6.  Timing

Whether you are rewarding or trying to correct a behavior, GOOD TIMING IS ESSENTIAL!  The best time to reward a dog is the moment or within a few seconds of the wanted behavior.  Just like with children, the easiest and most effective time to correct your dog is before they are about to make a bad decision, when they are ‘THINKING’ about making that decision.  And you can interrupt this thought process with a verbal cue, leash information, spatial pressure or a clear “no.”  Often dog owners inadvertently reinforce their dog’s negative behavior, by giving their dog lots of attention (even if it’s negative) when they misbehave, which only reinforces that behavior and will likely be repeated.  Correct or better yet, prevent the misbehavior, DON’T punish your dog. Teaching and communicating is where it’s at in building the relationship you want with your dog.  I am interested in CLEAR communication, giving your dog appropriate feedback at the right time makes a huge difference in their peace of mind and understanding of the world around them.  Misbehaviors usually stem from a world of missed opportunities to give your dog information about what is expected of them and social acceptable in our world.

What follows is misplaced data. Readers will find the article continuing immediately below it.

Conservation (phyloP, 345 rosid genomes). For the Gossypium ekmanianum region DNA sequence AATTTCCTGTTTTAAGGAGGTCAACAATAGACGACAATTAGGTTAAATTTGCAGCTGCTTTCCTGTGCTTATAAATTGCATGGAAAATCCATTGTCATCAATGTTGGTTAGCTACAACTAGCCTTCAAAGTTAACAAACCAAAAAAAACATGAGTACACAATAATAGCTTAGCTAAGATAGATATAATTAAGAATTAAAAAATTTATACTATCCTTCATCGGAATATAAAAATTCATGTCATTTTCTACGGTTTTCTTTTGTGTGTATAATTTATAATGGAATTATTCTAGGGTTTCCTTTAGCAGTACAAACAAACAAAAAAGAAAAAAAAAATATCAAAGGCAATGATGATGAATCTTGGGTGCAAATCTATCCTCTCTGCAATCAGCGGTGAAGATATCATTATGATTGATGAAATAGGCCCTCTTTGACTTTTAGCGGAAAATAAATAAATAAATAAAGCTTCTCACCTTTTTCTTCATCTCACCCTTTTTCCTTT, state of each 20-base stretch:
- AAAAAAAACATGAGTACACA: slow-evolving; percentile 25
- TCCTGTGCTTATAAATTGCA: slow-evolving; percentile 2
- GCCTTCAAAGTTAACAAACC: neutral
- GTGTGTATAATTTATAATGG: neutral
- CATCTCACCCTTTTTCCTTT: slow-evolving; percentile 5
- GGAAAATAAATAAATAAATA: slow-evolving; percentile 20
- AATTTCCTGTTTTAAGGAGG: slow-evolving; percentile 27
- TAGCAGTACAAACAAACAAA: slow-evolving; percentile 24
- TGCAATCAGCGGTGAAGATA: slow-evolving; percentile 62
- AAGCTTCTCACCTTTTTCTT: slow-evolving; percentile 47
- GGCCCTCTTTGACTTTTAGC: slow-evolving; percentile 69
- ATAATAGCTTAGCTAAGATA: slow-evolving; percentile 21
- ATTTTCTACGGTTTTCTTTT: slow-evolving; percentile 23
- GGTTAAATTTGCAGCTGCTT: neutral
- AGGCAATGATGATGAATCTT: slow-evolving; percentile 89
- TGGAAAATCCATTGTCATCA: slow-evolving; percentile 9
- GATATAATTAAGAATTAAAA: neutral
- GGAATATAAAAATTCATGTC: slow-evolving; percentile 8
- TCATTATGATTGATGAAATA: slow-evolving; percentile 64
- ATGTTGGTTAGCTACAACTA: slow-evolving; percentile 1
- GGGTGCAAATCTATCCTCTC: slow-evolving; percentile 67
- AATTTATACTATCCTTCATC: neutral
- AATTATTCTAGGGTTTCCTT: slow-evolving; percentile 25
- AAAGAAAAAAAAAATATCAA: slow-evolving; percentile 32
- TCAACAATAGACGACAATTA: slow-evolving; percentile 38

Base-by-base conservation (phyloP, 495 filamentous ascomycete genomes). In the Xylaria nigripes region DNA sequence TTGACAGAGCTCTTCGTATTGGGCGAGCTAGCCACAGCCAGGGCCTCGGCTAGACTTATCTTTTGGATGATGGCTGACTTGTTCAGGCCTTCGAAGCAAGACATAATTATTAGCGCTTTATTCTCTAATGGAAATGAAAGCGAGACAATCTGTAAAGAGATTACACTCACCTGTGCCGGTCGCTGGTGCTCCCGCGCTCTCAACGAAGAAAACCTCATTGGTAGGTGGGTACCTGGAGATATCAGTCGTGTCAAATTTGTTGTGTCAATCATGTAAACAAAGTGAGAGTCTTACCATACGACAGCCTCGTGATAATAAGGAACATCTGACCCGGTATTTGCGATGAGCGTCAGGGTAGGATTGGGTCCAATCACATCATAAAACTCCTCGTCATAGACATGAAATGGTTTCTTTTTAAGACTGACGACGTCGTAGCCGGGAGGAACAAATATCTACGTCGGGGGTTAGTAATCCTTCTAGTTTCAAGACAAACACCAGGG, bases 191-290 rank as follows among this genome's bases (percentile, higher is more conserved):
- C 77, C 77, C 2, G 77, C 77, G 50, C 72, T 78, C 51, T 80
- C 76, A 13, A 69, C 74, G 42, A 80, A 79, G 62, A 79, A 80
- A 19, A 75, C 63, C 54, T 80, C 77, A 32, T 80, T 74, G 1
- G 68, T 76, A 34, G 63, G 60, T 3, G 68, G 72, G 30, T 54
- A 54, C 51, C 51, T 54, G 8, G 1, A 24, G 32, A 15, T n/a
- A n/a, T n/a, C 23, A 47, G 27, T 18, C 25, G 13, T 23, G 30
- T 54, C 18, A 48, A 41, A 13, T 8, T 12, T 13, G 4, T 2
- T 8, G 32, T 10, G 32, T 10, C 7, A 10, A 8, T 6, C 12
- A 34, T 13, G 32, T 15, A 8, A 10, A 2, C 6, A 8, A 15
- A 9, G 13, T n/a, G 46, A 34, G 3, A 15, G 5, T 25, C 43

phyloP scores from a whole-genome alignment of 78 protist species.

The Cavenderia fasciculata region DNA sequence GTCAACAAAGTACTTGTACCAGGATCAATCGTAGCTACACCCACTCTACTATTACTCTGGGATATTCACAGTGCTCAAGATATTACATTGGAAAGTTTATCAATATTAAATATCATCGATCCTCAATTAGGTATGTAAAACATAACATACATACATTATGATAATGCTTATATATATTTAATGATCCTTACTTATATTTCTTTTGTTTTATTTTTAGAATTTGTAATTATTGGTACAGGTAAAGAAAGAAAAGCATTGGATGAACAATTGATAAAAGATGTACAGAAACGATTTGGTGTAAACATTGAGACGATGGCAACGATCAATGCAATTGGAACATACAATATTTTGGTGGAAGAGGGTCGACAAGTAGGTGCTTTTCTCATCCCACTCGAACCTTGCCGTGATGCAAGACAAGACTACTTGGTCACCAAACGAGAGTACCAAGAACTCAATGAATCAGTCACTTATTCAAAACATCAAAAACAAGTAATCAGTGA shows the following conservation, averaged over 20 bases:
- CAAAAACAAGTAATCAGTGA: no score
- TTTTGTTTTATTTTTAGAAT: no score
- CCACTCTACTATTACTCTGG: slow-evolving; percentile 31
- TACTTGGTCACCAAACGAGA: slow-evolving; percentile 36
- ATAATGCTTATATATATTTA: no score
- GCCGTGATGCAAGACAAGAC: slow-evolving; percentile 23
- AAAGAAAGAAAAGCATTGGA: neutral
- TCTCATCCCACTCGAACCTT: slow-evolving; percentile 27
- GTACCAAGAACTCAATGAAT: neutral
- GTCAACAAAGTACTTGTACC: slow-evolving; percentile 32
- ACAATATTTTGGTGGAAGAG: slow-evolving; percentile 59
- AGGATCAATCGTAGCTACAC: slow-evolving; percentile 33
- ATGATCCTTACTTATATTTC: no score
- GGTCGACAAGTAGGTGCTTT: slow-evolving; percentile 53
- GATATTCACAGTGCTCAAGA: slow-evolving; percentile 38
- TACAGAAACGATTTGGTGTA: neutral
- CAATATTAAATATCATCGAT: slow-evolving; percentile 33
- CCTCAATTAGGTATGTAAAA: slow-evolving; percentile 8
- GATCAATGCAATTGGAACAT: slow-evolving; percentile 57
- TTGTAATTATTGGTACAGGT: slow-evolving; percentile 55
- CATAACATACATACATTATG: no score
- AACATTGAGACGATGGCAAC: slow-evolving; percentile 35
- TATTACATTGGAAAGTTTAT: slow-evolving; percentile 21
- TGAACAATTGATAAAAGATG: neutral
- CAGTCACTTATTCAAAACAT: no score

7.  Training at home

Just like with children, how well your dog responds to you at home will determine how well they respond outdoors around distractions.  If we can’t get your dog’s behavior under control INDOORS, we certainly won’t be able to get it under control OUTDOORS where there are many more distractions.  Which is why we ALWAYS start with building a FOUNDATION indoors without distractions, teaching our clients how to get HEALTHY COMPLIANCE from their dogs through BASIC COMMANDS.  There is a difference between FORCING and INSISTING your dog do something.  Any jumping on you or guests, charging, begging, biting, barking, demanding attention, should be address so that you may have a calm home environment but also this will set your dog up for success in the REAL WORLD!  We begin by working on basic commands in your home starting with no/low distractions, and then work your way up to real life scenarios with guests and family, before you venture out into the world and continue with training there!